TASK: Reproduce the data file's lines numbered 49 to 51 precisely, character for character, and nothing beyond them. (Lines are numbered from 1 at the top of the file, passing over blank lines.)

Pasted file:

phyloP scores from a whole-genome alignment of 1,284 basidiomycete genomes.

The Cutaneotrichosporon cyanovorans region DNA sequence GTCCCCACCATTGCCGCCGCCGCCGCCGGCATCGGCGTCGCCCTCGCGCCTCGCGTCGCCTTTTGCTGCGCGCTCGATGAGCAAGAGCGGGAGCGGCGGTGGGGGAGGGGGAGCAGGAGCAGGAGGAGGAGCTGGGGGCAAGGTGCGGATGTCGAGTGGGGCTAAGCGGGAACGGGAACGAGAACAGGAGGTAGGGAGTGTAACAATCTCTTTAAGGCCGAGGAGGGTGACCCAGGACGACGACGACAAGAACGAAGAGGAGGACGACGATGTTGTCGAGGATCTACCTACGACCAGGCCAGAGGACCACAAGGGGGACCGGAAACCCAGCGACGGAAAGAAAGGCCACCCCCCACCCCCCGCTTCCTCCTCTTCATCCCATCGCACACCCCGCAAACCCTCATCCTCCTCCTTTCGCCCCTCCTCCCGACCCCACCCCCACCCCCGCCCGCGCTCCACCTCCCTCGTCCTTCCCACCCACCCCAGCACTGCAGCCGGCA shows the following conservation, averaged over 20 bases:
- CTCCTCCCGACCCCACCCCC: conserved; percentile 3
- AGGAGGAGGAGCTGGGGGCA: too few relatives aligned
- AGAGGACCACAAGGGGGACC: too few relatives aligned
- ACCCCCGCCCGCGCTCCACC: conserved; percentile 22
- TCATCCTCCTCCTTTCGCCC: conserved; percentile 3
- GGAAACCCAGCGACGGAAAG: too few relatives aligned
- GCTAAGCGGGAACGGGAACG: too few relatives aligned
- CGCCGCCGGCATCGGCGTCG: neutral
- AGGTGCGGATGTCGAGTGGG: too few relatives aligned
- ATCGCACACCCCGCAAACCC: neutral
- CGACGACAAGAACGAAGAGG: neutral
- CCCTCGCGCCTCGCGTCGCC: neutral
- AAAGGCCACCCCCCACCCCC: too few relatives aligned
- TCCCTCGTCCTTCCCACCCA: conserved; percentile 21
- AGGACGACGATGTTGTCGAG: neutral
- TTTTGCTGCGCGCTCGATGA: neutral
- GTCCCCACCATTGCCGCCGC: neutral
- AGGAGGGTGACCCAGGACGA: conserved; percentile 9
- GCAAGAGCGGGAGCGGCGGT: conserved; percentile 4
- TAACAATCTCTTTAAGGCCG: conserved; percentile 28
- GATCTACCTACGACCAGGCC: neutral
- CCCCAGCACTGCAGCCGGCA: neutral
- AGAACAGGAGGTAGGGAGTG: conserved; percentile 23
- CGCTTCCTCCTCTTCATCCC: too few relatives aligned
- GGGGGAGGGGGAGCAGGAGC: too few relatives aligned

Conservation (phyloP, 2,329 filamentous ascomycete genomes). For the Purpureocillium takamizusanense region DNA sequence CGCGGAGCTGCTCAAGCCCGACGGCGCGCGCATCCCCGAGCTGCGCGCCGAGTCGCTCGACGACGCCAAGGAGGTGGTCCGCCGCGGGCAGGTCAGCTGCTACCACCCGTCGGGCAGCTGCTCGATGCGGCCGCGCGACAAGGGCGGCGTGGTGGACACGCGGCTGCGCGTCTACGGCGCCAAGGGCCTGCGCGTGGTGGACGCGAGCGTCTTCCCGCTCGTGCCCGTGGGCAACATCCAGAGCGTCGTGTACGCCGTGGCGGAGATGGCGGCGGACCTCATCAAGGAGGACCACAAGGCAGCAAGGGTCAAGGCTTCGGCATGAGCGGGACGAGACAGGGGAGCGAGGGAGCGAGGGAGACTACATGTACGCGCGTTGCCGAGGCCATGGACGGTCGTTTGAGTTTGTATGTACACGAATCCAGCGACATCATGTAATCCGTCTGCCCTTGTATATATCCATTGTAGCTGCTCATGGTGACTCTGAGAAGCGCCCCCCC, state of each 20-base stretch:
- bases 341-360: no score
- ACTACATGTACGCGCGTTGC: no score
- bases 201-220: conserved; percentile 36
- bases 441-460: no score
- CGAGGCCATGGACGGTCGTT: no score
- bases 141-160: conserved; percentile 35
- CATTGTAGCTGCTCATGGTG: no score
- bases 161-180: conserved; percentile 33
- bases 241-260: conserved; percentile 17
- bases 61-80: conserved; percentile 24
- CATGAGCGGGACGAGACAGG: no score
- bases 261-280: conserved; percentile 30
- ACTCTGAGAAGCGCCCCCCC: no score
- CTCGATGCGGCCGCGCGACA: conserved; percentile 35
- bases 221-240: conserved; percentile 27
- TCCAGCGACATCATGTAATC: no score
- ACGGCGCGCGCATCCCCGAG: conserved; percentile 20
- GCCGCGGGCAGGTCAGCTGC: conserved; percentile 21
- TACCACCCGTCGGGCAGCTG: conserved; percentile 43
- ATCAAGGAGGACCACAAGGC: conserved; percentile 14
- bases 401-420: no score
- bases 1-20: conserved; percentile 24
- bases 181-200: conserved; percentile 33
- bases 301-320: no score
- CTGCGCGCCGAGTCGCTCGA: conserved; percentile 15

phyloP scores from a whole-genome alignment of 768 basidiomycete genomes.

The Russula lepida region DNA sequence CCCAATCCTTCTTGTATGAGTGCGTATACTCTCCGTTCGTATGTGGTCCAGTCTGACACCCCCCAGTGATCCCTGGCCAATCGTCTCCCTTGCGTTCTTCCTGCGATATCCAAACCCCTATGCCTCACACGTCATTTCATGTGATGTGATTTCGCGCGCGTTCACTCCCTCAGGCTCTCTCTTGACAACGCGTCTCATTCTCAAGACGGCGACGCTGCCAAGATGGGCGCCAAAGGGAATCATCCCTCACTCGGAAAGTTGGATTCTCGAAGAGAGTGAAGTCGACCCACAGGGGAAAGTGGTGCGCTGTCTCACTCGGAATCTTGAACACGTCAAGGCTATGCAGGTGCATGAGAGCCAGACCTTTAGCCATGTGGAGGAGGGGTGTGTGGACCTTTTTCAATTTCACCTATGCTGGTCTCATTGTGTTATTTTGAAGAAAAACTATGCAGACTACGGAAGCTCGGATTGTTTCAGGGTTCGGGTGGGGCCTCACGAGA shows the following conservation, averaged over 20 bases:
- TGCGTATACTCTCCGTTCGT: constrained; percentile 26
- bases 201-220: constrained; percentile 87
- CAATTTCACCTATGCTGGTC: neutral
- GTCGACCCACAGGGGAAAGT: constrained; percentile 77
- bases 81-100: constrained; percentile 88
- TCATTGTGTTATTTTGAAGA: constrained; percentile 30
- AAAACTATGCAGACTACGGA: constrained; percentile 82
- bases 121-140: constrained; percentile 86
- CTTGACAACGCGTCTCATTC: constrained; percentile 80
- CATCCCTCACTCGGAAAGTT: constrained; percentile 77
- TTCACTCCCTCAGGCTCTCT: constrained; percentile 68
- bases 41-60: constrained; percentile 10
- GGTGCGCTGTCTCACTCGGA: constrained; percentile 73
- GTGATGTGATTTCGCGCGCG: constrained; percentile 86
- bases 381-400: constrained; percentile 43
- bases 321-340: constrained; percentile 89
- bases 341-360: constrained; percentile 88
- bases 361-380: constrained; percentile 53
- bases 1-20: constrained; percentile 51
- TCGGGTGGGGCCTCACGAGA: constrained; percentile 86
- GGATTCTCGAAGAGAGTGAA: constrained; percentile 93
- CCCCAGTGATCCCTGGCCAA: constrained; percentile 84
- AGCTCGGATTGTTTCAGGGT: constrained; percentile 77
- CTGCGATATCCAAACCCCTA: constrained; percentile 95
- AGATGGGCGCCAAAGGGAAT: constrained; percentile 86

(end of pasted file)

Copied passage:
- bases 401-420: no score
- bases 1-20: conserved; percentile 24
- bases 181-200: conserved; percentile 33